Birth stories: my first baby
Everyone who knows me knows that I really like to plan. By the time I was almost eight months into my first pregnancy, I’d read at least ten books on childbirth, bought baby clothes in the smallest sizes, and spent a small fortune on baby oil, barrier creams and tiny nail scissors at my local pharmacy. Want tips on what to pack in your hospital bag?
I pictured myself eating buns and watching trashy TV in the final weeks before giving birth.
The baby was expected on the 25th of October but, as this was my first baby, everyone kept telling me that I should expect to go over my due date. I pictured myself eating buns, watching trashy TV and basically just lazing around the flat in the final weeks before giving birth.
One Friday at the end of September, I was sitting alone in my office in Stockholm, gazing out over Söder Mälarstrand. All my colleagues had gone to the Gothenburg Book Fair, but I’d decided to stay in the city. Something told me there was a good chance this baby might arrive early and I’d decided to stop working the following week, three weeks before I was due to give birth.
We’d decided to spend one final cosy weekend before the baby arrived.
After losing a bidding war on a house the day before, my fiancé and I had decided to drive to my parents’ cottage on the island of Öland and cheer ourselves up with a spot of new house-hunting, as a final cosy weekend before the baby arrived. We’d then have an entire month back home in Stockholm to assemble the baby’s cot, clean the flat and fill the freezer with hearty stews.
We’d taken the antenatal course, agreed on both a girl’s and a boy’s name, and felt fully prepared for childbirth when it eventually happened. Maybe our unborn child sensed this: in the car on the way to Öland, I couldn’t get comfortable and we joked that perhaps the baby was coming.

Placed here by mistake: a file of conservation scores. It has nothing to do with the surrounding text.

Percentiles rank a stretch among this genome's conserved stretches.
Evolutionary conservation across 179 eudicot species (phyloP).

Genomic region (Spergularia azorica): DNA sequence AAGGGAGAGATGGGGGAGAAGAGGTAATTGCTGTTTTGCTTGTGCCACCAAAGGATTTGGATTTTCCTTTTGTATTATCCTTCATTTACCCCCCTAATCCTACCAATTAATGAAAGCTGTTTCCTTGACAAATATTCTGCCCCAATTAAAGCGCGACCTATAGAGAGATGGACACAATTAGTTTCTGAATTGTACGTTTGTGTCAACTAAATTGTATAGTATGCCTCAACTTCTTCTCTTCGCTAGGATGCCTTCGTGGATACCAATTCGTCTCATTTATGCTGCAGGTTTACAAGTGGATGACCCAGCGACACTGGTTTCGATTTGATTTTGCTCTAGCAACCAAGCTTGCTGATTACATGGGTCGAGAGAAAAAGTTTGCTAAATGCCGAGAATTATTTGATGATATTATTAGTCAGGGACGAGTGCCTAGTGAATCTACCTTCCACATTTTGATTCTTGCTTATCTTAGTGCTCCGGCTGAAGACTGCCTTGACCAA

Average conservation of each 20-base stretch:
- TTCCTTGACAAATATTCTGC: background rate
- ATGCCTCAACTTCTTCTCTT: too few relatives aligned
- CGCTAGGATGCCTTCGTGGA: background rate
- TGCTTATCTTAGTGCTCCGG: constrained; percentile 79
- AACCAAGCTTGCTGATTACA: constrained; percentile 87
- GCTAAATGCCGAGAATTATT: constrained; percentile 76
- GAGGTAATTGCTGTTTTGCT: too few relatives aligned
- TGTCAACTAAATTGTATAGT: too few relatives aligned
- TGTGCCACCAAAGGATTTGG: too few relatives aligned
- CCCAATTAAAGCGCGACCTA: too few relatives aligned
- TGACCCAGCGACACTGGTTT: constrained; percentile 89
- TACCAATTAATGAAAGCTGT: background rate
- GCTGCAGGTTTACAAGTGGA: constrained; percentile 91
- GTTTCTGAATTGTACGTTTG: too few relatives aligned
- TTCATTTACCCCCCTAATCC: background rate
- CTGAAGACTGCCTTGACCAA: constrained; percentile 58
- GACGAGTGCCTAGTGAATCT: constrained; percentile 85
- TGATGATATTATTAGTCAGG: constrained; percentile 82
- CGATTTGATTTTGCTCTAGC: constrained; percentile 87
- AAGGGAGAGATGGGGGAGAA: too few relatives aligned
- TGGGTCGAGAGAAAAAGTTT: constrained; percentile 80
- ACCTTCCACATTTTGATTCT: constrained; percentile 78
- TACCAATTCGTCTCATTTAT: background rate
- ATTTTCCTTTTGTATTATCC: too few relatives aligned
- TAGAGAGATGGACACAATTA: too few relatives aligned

The famous mucus plug had appeared in my knickers.
But neither of us seriously believed it was happening. Actually, I was beginning to wonder. On a visit to the toilet, I’d spotted something: the famous mucus plug had appeared in my knickers. But when I phoned my midwife, she assured me I could still go away for the weekend and that the baby was unlikely to arrive for several weeks.
By evening time, my tummy had calmed down and we had an early night. I remember getting up to pee at three o’clock in the morning (standard procedure for any heavily pregnant woman) and seeing the night sky full of stars. But the next time I woke up, it wasn’t pee running down my legs. My waters had broken! Suddenly, the expectant father and I found ourselves in panic mode. What if the baby wasn’t feeling well? I made an incoherent call to the maternity unit in Kalmar, the closest city, babbling about living in Stockholm but my waters breaking unexpectedly 250 miles from home.
For some reason, my only option was crawling under a table to simultaneously throw up and wet myself.
At the maternity unit, they reassured us that all was well. Our next stop was McDonalds, where my guy ran in and bought everything on the menu for me, while I downloaded a contractions app on my smartphone. It felt as though the sudden shock had sealed us in a bubble and there was no time to be worried, just totally focused. As the contractions were still weak, we were able to spend the entire afternoon back at our cottage, where I alternated between lying on the floor panting, and filling up on as much coffee and as many cakes as I could manage.